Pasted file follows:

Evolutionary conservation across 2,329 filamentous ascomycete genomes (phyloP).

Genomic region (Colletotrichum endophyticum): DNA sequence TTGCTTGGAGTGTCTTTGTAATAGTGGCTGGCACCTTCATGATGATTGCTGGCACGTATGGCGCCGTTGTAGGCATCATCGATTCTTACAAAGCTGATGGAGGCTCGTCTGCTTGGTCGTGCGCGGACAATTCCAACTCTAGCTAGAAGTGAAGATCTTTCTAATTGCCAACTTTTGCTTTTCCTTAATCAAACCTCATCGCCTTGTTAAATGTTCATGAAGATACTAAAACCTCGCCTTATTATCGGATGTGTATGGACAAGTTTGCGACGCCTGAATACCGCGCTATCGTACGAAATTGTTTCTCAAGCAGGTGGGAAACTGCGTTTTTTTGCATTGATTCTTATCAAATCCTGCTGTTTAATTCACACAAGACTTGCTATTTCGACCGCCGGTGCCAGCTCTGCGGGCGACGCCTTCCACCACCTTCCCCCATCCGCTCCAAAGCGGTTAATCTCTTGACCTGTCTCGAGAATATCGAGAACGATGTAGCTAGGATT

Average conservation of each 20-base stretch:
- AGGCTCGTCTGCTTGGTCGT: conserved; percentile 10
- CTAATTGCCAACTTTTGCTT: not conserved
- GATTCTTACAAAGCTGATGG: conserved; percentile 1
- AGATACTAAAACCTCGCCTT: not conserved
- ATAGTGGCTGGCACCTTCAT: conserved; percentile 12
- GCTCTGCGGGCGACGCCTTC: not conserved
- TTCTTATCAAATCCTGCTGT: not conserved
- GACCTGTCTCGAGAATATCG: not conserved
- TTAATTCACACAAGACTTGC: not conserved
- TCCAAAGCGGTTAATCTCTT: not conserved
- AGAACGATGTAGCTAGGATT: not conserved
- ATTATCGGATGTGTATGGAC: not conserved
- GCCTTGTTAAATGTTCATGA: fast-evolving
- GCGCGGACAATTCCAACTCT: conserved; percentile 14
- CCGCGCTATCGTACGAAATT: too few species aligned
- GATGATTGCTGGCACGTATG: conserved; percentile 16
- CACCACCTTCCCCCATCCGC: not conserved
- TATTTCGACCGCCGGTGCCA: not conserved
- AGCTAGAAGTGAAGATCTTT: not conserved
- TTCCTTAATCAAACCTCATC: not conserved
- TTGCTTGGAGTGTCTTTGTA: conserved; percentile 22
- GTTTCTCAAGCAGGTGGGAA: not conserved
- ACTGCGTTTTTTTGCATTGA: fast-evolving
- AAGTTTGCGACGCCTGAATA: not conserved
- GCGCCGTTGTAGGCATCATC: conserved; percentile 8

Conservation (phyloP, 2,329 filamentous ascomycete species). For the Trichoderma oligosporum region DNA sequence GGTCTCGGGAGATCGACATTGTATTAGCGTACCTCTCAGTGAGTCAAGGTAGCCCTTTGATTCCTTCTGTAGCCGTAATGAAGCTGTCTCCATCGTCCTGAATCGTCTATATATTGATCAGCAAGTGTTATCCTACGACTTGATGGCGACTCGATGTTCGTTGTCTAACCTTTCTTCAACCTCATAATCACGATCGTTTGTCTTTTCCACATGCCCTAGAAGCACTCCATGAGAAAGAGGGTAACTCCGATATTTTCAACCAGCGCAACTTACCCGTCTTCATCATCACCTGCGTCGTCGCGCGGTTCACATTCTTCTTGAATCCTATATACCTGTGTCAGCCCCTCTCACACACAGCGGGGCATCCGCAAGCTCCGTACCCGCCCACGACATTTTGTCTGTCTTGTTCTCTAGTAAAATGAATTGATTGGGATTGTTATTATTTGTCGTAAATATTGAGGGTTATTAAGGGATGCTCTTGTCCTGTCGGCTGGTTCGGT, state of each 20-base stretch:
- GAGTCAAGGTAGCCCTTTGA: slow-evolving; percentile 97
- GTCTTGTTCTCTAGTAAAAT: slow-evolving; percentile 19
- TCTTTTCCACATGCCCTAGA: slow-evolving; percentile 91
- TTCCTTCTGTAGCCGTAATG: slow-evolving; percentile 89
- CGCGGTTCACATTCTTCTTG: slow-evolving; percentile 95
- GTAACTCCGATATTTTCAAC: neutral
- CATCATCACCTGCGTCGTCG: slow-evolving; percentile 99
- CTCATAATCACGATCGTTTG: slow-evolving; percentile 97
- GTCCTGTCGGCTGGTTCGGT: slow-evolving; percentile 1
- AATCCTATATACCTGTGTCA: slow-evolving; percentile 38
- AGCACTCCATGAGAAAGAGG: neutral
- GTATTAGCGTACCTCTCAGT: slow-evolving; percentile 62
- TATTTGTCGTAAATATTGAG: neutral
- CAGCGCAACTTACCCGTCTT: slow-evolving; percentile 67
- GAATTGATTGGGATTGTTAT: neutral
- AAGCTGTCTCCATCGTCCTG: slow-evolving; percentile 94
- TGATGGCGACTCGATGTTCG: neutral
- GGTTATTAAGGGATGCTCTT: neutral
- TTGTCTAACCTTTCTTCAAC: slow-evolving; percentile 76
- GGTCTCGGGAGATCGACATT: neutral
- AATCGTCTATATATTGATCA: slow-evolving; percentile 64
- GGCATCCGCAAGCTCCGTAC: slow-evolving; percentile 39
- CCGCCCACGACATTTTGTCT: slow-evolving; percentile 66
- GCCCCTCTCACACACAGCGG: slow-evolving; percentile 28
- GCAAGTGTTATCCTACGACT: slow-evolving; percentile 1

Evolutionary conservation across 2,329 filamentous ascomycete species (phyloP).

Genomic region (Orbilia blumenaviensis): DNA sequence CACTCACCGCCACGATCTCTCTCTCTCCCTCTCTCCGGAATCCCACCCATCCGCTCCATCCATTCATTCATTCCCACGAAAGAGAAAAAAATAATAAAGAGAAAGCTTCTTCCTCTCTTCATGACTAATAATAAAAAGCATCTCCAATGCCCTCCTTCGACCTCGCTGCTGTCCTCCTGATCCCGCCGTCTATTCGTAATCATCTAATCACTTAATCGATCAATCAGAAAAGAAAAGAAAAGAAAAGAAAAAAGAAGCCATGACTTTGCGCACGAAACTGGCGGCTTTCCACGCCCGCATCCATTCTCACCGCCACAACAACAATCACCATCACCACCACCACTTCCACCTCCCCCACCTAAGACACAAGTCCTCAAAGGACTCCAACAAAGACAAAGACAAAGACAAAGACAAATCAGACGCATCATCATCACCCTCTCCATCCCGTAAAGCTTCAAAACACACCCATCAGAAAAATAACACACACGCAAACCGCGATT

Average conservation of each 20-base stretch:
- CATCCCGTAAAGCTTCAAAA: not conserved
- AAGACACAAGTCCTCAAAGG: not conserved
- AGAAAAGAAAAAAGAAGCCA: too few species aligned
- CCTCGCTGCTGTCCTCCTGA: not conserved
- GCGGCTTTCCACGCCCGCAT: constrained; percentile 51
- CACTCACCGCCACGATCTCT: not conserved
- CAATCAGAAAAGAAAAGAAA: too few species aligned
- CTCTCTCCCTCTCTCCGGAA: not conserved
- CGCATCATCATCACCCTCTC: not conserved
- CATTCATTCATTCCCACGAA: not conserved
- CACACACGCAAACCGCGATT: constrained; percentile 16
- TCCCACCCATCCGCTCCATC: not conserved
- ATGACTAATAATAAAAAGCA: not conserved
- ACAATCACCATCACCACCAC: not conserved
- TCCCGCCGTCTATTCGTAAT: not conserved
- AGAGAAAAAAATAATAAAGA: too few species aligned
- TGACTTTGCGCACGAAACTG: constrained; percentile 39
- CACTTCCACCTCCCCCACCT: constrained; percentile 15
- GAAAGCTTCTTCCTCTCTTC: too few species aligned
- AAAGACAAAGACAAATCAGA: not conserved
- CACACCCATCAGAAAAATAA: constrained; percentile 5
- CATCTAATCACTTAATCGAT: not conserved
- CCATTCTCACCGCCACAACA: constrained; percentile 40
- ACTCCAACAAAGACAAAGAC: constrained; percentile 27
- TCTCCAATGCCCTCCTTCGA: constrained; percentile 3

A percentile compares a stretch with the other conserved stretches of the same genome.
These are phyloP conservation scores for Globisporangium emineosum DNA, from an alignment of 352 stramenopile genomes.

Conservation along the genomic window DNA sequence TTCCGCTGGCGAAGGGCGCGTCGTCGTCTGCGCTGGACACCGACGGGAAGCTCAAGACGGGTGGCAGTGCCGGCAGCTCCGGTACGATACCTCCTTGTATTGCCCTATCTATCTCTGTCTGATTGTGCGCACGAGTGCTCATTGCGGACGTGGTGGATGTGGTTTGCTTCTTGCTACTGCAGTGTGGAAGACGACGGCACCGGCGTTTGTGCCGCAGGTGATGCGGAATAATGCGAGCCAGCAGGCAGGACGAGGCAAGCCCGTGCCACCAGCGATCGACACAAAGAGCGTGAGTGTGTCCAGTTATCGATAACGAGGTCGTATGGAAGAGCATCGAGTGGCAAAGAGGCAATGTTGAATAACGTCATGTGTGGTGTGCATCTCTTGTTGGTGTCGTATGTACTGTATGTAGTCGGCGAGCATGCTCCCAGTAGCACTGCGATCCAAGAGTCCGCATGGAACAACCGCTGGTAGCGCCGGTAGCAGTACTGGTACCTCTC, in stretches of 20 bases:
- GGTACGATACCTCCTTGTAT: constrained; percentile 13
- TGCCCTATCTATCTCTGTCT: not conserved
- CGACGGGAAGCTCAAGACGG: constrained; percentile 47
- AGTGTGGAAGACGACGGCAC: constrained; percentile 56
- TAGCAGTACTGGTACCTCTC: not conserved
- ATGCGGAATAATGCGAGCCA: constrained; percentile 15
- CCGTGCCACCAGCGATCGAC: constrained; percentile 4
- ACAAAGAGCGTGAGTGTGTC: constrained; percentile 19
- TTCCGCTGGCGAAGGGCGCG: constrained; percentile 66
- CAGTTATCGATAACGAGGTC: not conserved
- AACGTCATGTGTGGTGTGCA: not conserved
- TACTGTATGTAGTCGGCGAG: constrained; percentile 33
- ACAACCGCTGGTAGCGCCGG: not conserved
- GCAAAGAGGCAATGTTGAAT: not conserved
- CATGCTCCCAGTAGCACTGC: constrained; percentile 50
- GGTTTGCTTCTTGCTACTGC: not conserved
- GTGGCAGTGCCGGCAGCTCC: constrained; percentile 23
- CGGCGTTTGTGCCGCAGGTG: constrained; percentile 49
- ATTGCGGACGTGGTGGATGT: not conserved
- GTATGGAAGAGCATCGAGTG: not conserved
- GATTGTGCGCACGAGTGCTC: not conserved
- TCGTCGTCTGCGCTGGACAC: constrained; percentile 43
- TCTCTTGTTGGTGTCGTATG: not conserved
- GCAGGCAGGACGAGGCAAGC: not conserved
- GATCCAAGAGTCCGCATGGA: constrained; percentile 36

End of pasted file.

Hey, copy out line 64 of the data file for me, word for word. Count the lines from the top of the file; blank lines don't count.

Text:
- CAATCAGAAAAGAAAAGAAA: too few species aligned